The Association of Financial Advisers said it is untrue the general advice exemption proposed under the FOFA amendments will mean conflicted remuneration will be paid to financial advisers.
“These claims are totally misconceived,” said AFA CEO Brad Fox.
“The interpretation of the FOFA amendments relating to general advice has been reported as meaning that financial advisers will provide general advice in order to be able to receive conflicted remuneration. These claims are a misinterpretation of the purpose of the draft FoFA amendments.”
The AFA said the general advice amendments were drafted to facilitate the general advice services provided by banks and call centres, for example, and will have no relevance to the activities of financial advisers who provide personal advice and have ongoing relationships with their clients.
The exemption for general advice was part of the Coalition’s policy position on FOFA and dates back to their dissenting report to the PJC Inquiry into FOFA in February 2012.
“The AFA has, however, never advocated for this exemption on behalf of financial advisers,” Fox said.
General advice is the provision of a recommendation or statement of opinion that is intended to influence a person to acquire a financial product, where the provider has not considered the person’s objectives, financial situation or needs.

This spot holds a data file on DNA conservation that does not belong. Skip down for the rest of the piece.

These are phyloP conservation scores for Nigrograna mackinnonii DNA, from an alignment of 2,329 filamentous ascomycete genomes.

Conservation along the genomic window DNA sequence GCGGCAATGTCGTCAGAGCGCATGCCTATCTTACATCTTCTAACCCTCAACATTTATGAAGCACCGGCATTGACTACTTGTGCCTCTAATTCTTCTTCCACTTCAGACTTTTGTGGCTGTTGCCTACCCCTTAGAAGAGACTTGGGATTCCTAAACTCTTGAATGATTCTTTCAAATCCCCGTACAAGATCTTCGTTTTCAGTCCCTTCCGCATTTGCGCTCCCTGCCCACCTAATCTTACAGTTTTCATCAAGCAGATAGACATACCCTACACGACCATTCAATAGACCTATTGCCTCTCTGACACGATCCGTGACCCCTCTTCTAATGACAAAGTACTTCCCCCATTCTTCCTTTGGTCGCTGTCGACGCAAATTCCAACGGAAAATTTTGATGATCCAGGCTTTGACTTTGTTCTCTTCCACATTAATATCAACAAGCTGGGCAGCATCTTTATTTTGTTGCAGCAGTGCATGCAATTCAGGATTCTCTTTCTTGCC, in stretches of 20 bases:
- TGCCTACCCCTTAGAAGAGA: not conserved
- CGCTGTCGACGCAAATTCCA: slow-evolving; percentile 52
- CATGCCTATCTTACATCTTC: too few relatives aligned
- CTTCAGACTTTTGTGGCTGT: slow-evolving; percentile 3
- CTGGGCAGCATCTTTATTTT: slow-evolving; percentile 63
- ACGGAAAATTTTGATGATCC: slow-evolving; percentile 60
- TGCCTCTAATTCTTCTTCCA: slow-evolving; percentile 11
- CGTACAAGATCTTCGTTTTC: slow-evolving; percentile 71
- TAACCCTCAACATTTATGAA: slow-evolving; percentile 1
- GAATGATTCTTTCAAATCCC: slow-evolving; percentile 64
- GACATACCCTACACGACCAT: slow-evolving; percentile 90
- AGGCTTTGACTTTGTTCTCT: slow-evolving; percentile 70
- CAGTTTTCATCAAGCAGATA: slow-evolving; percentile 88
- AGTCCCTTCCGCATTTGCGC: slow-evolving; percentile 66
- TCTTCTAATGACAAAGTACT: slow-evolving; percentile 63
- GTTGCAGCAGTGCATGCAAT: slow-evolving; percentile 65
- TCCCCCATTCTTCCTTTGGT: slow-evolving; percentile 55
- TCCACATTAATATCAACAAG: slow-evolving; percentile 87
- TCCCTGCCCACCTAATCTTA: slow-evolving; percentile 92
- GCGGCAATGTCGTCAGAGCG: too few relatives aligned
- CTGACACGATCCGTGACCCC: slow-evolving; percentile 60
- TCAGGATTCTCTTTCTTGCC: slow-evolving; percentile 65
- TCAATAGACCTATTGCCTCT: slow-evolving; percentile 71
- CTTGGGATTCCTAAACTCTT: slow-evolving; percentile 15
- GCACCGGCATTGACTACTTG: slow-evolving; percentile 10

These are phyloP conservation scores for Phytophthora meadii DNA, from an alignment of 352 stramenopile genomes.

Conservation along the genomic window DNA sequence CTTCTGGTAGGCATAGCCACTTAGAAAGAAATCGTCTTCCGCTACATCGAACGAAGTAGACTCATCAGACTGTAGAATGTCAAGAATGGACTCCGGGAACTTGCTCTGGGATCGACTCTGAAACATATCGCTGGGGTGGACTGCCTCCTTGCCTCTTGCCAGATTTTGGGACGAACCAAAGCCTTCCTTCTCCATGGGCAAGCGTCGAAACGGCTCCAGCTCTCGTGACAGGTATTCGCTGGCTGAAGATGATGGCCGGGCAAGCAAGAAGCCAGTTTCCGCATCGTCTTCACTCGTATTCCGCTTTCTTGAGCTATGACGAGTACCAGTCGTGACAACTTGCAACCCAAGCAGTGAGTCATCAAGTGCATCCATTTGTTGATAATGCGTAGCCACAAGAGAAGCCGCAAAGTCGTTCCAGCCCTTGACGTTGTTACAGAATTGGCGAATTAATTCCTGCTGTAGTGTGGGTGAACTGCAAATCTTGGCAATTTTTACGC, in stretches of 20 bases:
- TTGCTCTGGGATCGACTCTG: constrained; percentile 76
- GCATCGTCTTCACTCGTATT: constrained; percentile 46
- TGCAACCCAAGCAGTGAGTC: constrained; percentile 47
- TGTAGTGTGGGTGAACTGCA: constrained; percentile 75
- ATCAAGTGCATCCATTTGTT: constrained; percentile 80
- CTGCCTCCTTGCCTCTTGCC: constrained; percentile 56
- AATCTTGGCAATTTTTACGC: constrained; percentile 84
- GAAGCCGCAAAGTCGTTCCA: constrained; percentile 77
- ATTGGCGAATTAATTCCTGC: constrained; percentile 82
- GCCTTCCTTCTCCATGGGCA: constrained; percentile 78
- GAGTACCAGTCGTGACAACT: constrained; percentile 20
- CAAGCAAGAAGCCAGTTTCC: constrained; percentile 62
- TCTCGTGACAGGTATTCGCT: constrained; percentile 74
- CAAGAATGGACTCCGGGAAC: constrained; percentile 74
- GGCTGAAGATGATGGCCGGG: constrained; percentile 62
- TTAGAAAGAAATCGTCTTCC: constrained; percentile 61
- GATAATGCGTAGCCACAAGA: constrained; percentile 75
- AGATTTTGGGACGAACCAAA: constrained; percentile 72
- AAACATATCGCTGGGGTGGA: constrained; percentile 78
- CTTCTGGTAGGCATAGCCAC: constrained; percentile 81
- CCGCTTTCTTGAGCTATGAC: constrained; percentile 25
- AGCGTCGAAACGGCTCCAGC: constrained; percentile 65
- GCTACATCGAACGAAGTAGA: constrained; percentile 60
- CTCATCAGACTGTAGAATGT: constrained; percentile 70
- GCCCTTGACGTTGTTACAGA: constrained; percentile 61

“Unfortunately these recent reports on the general advice exemption could be interpreted to mean that financial advisers are seeking to exploit the FOFA amendments and continue to use conflicted remuneration models,” Fox said. “This could not be further from the truth.”
The AFA is concerned a solution has not been found for the ongoing remuneration of corporate superannuation advisers.
Whilst complications exist, there is some possibility that the general advice exemption may provide some form of solution for corporate superannuation advice, it said.
But the AFA does not support this approach and would like to see an alternative solution developed to address the remuneration of corporate superannuation advisers, so they can both recommend a default superannuation fund to an employer and provide ongoing services to the employer and the members.
“It is unfortunate that these claims about the general advice exemption are being used to damage the reputation of financial advisers and the regulatory framework in which they operate,” Fox said.
“The provision of general advice is inconsistent with the manner in which financial advisers help their clients to achieve their objectives. While the general advice exemption may have a role to play elsewhere in the financial services industry, it is simply irrelevant for the financial advice profession.
“Australia has the most robust regulatory regime in the world. The AFA is committed to a culture in which its members are dedicated to improving the quality of advice to Australians."